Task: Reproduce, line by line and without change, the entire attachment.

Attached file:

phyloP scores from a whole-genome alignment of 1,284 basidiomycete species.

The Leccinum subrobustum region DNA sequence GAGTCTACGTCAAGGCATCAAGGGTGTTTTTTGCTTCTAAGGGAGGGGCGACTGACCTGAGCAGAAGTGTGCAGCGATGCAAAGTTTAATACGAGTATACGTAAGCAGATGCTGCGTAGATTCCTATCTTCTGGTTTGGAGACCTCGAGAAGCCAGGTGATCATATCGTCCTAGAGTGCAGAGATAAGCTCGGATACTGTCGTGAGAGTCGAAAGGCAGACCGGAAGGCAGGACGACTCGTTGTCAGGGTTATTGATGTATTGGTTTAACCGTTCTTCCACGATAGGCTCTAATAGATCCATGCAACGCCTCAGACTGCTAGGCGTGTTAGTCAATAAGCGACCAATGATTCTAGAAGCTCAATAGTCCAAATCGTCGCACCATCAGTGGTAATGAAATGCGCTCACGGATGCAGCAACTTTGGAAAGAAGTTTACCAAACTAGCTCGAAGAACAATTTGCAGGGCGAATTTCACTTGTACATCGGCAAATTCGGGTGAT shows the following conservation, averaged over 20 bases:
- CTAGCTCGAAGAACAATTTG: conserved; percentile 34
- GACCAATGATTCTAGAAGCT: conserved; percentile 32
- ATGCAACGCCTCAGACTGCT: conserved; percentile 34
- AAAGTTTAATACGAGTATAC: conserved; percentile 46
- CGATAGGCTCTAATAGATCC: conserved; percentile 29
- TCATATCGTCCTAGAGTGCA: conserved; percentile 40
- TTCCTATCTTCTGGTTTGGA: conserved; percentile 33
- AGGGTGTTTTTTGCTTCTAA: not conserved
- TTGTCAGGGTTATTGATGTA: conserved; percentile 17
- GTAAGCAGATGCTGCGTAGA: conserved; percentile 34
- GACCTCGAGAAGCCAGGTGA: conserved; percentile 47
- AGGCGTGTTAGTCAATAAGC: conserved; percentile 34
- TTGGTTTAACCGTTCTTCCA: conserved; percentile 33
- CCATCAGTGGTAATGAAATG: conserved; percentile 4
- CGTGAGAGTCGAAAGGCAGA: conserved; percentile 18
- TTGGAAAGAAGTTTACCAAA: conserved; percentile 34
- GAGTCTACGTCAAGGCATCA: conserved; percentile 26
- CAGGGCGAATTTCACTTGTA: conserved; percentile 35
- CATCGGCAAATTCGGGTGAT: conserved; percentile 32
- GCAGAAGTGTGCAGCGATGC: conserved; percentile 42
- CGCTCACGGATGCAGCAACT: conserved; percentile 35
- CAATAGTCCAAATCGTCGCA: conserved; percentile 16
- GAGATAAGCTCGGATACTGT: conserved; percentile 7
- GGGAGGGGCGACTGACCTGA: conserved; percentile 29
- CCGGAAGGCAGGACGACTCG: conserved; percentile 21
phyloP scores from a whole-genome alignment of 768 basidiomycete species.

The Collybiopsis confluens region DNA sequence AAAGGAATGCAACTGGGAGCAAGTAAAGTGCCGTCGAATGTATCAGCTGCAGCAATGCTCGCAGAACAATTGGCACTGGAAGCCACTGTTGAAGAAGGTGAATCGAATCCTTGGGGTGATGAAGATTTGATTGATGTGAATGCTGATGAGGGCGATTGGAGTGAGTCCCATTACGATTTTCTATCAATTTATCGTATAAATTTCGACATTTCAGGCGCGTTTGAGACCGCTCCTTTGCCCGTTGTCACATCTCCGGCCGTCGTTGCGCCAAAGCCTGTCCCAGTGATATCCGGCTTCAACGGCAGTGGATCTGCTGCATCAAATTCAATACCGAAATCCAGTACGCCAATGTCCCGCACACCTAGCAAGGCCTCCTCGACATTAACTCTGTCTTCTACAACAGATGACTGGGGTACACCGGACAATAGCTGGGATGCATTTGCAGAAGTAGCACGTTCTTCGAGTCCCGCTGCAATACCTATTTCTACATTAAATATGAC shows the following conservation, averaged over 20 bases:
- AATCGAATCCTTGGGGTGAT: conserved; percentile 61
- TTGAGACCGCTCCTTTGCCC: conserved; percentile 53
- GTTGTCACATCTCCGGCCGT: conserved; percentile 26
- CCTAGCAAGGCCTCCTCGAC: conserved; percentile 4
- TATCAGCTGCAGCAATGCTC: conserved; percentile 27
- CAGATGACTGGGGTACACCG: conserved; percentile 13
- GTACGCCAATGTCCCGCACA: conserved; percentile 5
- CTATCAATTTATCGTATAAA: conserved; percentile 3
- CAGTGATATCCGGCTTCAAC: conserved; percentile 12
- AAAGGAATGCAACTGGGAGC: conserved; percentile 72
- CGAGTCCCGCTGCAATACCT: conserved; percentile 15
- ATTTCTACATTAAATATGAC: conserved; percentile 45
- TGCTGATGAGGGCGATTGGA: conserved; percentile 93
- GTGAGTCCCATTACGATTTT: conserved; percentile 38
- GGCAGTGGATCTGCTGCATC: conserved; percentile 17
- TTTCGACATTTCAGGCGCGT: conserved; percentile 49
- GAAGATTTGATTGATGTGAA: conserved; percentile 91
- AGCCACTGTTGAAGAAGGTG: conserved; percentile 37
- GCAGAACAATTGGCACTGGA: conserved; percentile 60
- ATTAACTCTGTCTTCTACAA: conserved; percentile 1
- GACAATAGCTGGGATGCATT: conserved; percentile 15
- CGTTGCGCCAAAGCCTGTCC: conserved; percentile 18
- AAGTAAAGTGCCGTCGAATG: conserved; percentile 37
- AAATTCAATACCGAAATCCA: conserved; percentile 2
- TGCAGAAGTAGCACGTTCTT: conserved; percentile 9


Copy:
phyloP scores from a whole-genome alignment of 1,284 basidiomycete species.

The Leccinum subrobustum region DNA sequence GAGTCTACGTCAAGGCATCAAGGGTGTTTTTTGCTTCTAAGGGAGGGGCGACTGACCTGAGCAGAAGTGTGCAGCGATGCAAAGTTTAATACGAGTATACGTAAGCAGATGCTGCGTAGATTCCTATCTTCTGGTTTGGAGACCTCGAGAAGCCAGGTGATCATATCGTCCTAGAGTGCAGAGATAAGCTCGGATACTGTCGTGAGAGTCGAAAGGCAGACCGGAAGGCAGGACGACTCGTTGTCAGGGTTATTGATGTATTGGTTTAACCGTTCTTCCACGATAGGCTCTAATAGATCCATGCAACGCCTCAGACTGCTAGGCGTGTTAGTCAATAAGCGACCAATGATTCTAGAAGCTCAATAGTCCAAATCGTCGCACCATCAGTGGTAATGAAATGCGCTCACGGATGCAGCAACTTTGGAAAGAAGTTTACCAAACTAGCTCGAAGAACAATTTGCAGGGCGAATTTCACTTGTACATCGGCAAATTCGGGTGAT shows the following conservation, averaged over 20 bases:
- CTAGCTCGAAGAACAATTTG: conserved; percentile 34
- GACCAATGATTCTAGAAGCT: conserved; percentile 32
- ATGCAACGCCTCAGACTGCT: conserved; percentile 34
- AAAGTTTAATACGAGTATAC: conserved; percentile 46
- CGATAGGCTCTAATAGATCC: conserved; percentile 29
- TCATATCGTCCTAGAGTGCA: conserved; percentile 40
- TTCCTATCTTCTGGTTTGGA: conserved; percentile 33
- AGGGTGTTTTTTGCTTCTAA: not conserved
- TTGTCAGGGTTATTGATGTA: conserved; percentile 17
- GTAAGCAGATGCTGCGTAGA: conserved; percentile 34
- GACCTCGAGAAGCCAGGTGA: conserved; percentile 47
- AGGCGTGTTAGTCAATAAGC: conserved; percentile 34
- TTGGTTTAACCGTTCTTCCA: conserved; percentile 33
- CCATCAGTGGTAATGAAATG: conserved; percentile 4
- CGTGAGAGTCGAAAGGCAGA: conserved; percentile 18
- TTGGAAAGAAGTTTACCAAA: conserved; percentile 34
- GAGTCTACGTCAAGGCATCA: conserved; percentile 26
- CAGGGCGAATTTCACTTGTA: conserved; percentile 35
- CATCGGCAAATTCGGGTGAT: conserved; percentile 32
- GCAGAAGTGTGCAGCGATGC: conserved; percentile 42
- CGCTCACGGATGCAGCAACT: conserved; percentile 35
- CAATAGTCCAAATCGTCGCA: conserved; percentile 16
- GAGATAAGCTCGGATACTGT: conserved; percentile 7
- GGGAGGGGCGACTGACCTGA: conserved; percentile 29
- CCGGAAGGCAGGACGACTCG: conserved; percentile 21
phyloP scores from a whole-genome alignment of 768 basidiomycete species.

The Collybiopsis confluens region DNA sequence AAAGGAATGCAACTGGGAGCAAGTAAAGTGCCGTCGAATGTATCAGCTGCAGCAATGCTCGCAGAACAATTGGCACTGGAAGCCACTGTTGAAGAAGGTGAATCGAATCCTTGGGGTGATGAAGATTTGATTGATGTGAATGCTGATGAGGGCGATTGGAGTGAGTCCCATTACGATTTTCTATCAATTTATCGTATAAATTTCGACATTTCAGGCGCGTTTGAGACCGCTCCTTTGCCCGTTGTCACATCTCCGGCCGTCGTTGCGCCAAAGCCTGTCCCAGTGATATCCGGCTTCAACGGCAGTGGATCTGCTGCATCAAATTCAATACCGAAATCCAGTACGCCAATGTCCCGCACACCTAGCAAGGCCTCCTCGACATTAACTCTGTCTTCTACAACAGATGACTGGGGTACACCGGACAATAGCTGGGATGCATTTGCAGAAGTAGCACGTTCTTCGAGTCCCGCTGCAATACCTATTTCTACATTAAATATGAC shows the following conservation, averaged over 20 bases:
- AATCGAATCCTTGGGGTGAT: conserved; percentile 61
- TTGAGACCGCTCCTTTGCCC: conserved; percentile 53
- GTTGTCACATCTCCGGCCGT: conserved; percentile 26
- CCTAGCAAGGCCTCCTCGAC: conserved; percentile 4
- TATCAGCTGCAGCAATGCTC: conserved; percentile 27
- CAGATGACTGGGGTACACCG: conserved; percentile 13
- GTACGCCAATGTCCCGCACA: conserved; percentile 5
- CTATCAATTTATCGTATAAA: conserved; percentile 3
- CAGTGATATCCGGCTTCAAC: conserved; percentile 12
- AAAGGAATGCAACTGGGAGC: conserved; percentile 72
- CGAGTCCCGCTGCAATACCT: conserved; percentile 15
- ATTTCTACATTAAATATGAC: conserved; percentile 45
- TGCTGATGAGGGCGATTGGA: conserved; percentile 93
- GTGAGTCCCATTACGATTTT: conserved; percentile 38
- GGCAGTGGATCTGCTGCATC: conserved; percentile 17
- TTTCGACATTTCAGGCGCGT: conserved; percentile 49
- GAAGATTTGATTGATGTGAA: conserved; percentile 91
- AGCCACTGTTGAAGAAGGTG: conserved; percentile 37
- GCAGAACAATTGGCACTGGA: conserved; percentile 60
- ATTAACTCTGTCTTCTACAA: conserved; percentile 1
- GACAATAGCTGGGATGCATT: conserved; percentile 15
- CGTTGCGCCAAAGCCTGTCC: conserved; percentile 18
- AAGTAAAGTGCCGTCGAATG: conserved; percentile 37
- AAATTCAATACCGAAATCCA: conserved; percentile 2
- TGCAGAAGTAGCACGTTCTT: conserved; percentile 9